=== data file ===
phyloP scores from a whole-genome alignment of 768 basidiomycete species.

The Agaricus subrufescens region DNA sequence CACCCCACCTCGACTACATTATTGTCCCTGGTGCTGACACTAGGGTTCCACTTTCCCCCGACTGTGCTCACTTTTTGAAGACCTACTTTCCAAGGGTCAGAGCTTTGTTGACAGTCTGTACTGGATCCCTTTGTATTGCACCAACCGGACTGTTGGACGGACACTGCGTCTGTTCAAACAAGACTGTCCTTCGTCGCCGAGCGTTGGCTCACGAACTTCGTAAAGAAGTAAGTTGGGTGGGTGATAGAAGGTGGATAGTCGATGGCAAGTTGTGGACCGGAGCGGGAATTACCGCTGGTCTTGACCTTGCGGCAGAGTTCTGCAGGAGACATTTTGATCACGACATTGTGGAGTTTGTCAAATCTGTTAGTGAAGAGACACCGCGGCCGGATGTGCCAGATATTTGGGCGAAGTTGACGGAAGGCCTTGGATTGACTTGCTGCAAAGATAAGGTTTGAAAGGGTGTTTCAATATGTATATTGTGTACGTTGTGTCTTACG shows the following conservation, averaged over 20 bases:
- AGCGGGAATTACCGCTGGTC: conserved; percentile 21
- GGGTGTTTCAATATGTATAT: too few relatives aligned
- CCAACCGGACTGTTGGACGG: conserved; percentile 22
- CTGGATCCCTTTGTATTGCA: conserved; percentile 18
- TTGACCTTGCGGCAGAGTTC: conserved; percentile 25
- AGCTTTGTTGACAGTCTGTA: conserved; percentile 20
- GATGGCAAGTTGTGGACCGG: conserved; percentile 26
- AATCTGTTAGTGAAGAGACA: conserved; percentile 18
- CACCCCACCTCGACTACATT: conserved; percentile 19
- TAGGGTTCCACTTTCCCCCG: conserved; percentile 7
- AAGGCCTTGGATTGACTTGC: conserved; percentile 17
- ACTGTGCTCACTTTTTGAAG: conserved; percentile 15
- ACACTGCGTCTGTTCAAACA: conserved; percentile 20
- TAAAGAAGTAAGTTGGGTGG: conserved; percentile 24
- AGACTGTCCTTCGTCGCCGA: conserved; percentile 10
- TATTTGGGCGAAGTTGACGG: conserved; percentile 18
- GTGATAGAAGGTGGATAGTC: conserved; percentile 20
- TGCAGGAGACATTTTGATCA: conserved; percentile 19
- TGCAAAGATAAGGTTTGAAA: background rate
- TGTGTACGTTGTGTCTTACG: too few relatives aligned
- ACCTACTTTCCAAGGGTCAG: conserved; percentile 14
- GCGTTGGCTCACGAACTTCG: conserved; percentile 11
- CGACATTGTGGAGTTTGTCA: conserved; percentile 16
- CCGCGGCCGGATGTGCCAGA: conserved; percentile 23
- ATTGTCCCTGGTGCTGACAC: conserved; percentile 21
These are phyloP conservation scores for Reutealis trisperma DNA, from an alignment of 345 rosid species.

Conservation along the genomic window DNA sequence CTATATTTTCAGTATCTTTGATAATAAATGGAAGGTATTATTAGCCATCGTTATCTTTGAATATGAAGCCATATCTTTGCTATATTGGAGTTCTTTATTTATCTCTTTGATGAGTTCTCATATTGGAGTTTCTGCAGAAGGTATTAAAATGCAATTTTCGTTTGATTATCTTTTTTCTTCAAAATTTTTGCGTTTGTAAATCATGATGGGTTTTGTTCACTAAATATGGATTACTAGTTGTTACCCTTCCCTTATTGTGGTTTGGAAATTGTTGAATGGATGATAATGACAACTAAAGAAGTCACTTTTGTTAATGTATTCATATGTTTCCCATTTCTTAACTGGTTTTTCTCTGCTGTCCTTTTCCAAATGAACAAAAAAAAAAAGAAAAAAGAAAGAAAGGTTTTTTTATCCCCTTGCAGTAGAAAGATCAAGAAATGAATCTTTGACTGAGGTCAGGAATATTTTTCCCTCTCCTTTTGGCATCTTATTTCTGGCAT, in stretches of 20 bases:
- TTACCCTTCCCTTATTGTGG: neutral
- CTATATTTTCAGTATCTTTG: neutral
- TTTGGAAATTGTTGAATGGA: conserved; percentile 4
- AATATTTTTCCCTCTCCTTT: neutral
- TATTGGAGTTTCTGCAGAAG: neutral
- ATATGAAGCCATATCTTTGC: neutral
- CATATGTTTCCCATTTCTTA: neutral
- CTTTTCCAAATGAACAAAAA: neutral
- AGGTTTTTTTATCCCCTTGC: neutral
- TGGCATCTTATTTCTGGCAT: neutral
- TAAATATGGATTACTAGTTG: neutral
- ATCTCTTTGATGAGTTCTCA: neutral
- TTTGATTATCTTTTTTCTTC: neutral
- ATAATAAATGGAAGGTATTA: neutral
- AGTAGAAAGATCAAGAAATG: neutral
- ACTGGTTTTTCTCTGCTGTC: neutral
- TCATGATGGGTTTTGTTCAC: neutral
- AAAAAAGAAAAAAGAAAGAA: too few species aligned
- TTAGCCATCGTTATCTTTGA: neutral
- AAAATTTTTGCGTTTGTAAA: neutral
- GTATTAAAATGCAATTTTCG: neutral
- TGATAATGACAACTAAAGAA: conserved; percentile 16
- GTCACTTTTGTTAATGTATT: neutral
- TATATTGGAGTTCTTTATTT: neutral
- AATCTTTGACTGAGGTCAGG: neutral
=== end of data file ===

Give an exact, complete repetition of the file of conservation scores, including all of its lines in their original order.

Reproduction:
phyloP scores from a whole-genome alignment of 768 basidiomycete species.

The Agaricus subrufescens region DNA sequence CACCCCACCTCGACTACATTATTGTCCCTGGTGCTGACACTAGGGTTCCACTTTCCCCCGACTGTGCTCACTTTTTGAAGACCTACTTTCCAAGGGTCAGAGCTTTGTTGACAGTCTGTACTGGATCCCTTTGTATTGCACCAACCGGACTGTTGGACGGACACTGCGTCTGTTCAAACAAGACTGTCCTTCGTCGCCGAGCGTTGGCTCACGAACTTCGTAAAGAAGTAAGTTGGGTGGGTGATAGAAGGTGGATAGTCGATGGCAAGTTGTGGACCGGAGCGGGAATTACCGCTGGTCTTGACCTTGCGGCAGAGTTCTGCAGGAGACATTTTGATCACGACATTGTGGAGTTTGTCAAATCTGTTAGTGAAGAGACACCGCGGCCGGATGTGCCAGATATTTGGGCGAAGTTGACGGAAGGCCTTGGATTGACTTGCTGCAAAGATAAGGTTTGAAAGGGTGTTTCAATATGTATATTGTGTACGTTGTGTCTTACG shows the following conservation, averaged over 20 bases:
- AGCGGGAATTACCGCTGGTC: conserved; percentile 21
- GGGTGTTTCAATATGTATAT: too few relatives aligned
- CCAACCGGACTGTTGGACGG: conserved; percentile 22
- CTGGATCCCTTTGTATTGCA: conserved; percentile 18
- TTGACCTTGCGGCAGAGTTC: conserved; percentile 25
- AGCTTTGTTGACAGTCTGTA: conserved; percentile 20
- GATGGCAAGTTGTGGACCGG: conserved; percentile 26
- AATCTGTTAGTGAAGAGACA: conserved; percentile 18
- CACCCCACCTCGACTACATT: conserved; percentile 19
- TAGGGTTCCACTTTCCCCCG: conserved; percentile 7
- AAGGCCTTGGATTGACTTGC: conserved; percentile 17
- ACTGTGCTCACTTTTTGAAG: conserved; percentile 15
- ACACTGCGTCTGTTCAAACA: conserved; percentile 20
- TAAAGAAGTAAGTTGGGTGG: conserved; percentile 24
- AGACTGTCCTTCGTCGCCGA: conserved; percentile 10
- TATTTGGGCGAAGTTGACGG: conserved; percentile 18
- GTGATAGAAGGTGGATAGTC: conserved; percentile 20
- TGCAGGAGACATTTTGATCA: conserved; percentile 19
- TGCAAAGATAAGGTTTGAAA: background rate
- TGTGTACGTTGTGTCTTACG: too few relatives aligned
- ACCTACTTTCCAAGGGTCAG: conserved; percentile 14
- GCGTTGGCTCACGAACTTCG: conserved; percentile 11
- CGACATTGTGGAGTTTGTCA: conserved; percentile 16
- CCGCGGCCGGATGTGCCAGA: conserved; percentile 23
- ATTGTCCCTGGTGCTGACAC: conserved; percentile 21
These are phyloP conservation scores for Reutealis trisperma DNA, from an alignment of 345 rosid species.

Conservation along the genomic window DNA sequence CTATATTTTCAGTATCTTTGATAATAAATGGAAGGTATTATTAGCCATCGTTATCTTTGAATATGAAGCCATATCTTTGCTATATTGGAGTTCTTTATTTATCTCTTTGATGAGTTCTCATATTGGAGTTTCTGCAGAAGGTATTAAAATGCAATTTTCGTTTGATTATCTTTTTTCTTCAAAATTTTTGCGTTTGTAAATCATGATGGGTTTTGTTCACTAAATATGGATTACTAGTTGTTACCCTTCCCTTATTGTGGTTTGGAAATTGTTGAATGGATGATAATGACAACTAAAGAAGTCACTTTTGTTAATGTATTCATATGTTTCCCATTTCTTAACTGGTTTTTCTCTGCTGTCCTTTTCCAAATGAACAAAAAAAAAAAGAAAAAAGAAAGAAAGGTTTTTTTATCCCCTTGCAGTAGAAAGATCAAGAAATGAATCTTTGACTGAGGTCAGGAATATTTTTCCCTCTCCTTTTGGCATCTTATTTCTGGCAT, in stretches of 20 bases:
- TTACCCTTCCCTTATTGTGG: neutral
- CTATATTTTCAGTATCTTTG: neutral
- TTTGGAAATTGTTGAATGGA: conserved; percentile 4
- AATATTTTTCCCTCTCCTTT: neutral
- TATTGGAGTTTCTGCAGAAG: neutral
- ATATGAAGCCATATCTTTGC: neutral
- CATATGTTTCCCATTTCTTA: neutral
- CTTTTCCAAATGAACAAAAA: neutral
- AGGTTTTTTTATCCCCTTGC: neutral
- TGGCATCTTATTTCTGGCAT: neutral
- TAAATATGGATTACTAGTTG: neutral
- ATCTCTTTGATGAGTTCTCA: neutral
- TTTGATTATCTTTTTTCTTC: neutral
- ATAATAAATGGAAGGTATTA: neutral
- AGTAGAAAGATCAAGAAATG: neutral
- ACTGGTTTTTCTCTGCTGTC: neutral
- TCATGATGGGTTTTGTTCAC: neutral
- AAAAAAGAAAAAAGAAAGAA: too few species aligned
- TTAGCCATCGTTATCTTTGA: neutral
- AAAATTTTTGCGTTTGTAAA: neutral
- GTATTAAAATGCAATTTTCG: neutral
- TGATAATGACAACTAAAGAA: conserved; percentile 16
- GTCACTTTTGTTAATGTATT: neutral
- TATATTGGAGTTCTTTATTT: neutral
- AATCTTTGACTGAGGTCAGG: neutral